October 10, 1929.
William H. Wylie, of San Diego, Cal. (H.P.L. Beck, of San Diego, Cal., on the brief), for petitioner.
The United States Attorney and Gwyn S. Redwine, Asst. U.S. Atty., of Los Angeles, Cal.
Habeas corpus proceeding by John Walmsley Wilson for discharge from an order of deportation. Writ dismissed, and petitioner remanded to custody for deportation.
This is a proceeding by habeas corpus in which the petitioner asks to be discharged from an order of deportation issued by the Secretary of Labor, directing that petitioner be deported to Great Britain, the country of his allegiance.
The warrant of deportation charges that the petitioner is in the United States in violation of the Immigration Act of February 5, 1917, § 19 (8 USCA § 155), in that:
(a) He has been convicted of a felony or other crime or misdemeanor involving moral turpitude, prior to entry into the United States, to wit, petty larceny; and that:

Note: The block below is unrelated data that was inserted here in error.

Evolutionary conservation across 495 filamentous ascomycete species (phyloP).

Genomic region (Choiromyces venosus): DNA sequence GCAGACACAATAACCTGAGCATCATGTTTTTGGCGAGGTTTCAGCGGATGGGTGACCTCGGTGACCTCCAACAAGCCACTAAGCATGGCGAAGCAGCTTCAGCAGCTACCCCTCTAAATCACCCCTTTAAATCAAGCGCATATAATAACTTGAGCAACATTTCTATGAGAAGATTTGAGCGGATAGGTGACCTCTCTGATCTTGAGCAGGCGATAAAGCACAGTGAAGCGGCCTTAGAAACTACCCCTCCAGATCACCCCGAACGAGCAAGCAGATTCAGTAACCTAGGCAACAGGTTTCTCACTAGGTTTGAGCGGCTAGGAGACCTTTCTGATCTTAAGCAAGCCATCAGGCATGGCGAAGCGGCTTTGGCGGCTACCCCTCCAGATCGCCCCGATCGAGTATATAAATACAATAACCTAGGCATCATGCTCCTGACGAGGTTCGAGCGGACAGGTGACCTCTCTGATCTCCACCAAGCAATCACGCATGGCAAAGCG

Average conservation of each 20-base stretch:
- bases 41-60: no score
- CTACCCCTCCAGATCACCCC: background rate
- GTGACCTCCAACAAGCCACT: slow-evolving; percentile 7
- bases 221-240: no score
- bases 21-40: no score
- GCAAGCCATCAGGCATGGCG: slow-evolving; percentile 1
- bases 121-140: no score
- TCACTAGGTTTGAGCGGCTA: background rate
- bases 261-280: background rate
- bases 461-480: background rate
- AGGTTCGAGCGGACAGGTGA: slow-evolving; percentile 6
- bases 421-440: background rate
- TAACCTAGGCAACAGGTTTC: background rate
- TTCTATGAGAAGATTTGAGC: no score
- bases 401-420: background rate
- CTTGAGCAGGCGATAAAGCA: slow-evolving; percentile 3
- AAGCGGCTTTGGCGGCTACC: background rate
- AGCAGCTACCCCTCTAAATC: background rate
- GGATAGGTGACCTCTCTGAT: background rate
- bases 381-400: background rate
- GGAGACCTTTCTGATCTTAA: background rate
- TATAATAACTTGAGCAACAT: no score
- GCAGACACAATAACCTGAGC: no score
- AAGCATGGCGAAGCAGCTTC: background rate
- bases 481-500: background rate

(b) Subsequent to May 1, 1917, he has been sentenced to imprisonment for a term of one year or more because of conviction in this country of a crime involving moral turpitude, committed within five years after entry, to wit, grand larceny.
While the warrant does not include the charge, the evidence shows that the alien at the time of his last entry entered without inspection, and that he was at that time a person likely to become a public charge.
Briefs have been submitted for the petitioner by Mr. William H. Wylie and Mr. H.P.L. Beck, attorneys of San Diego, and oral argument by Mr. Wylie. The government was represented by the United States Attorney and briefs submitted by Mr. Gwyn S. Redwine, Assistant United States Attorney and oral argument had by Mr. Redwine.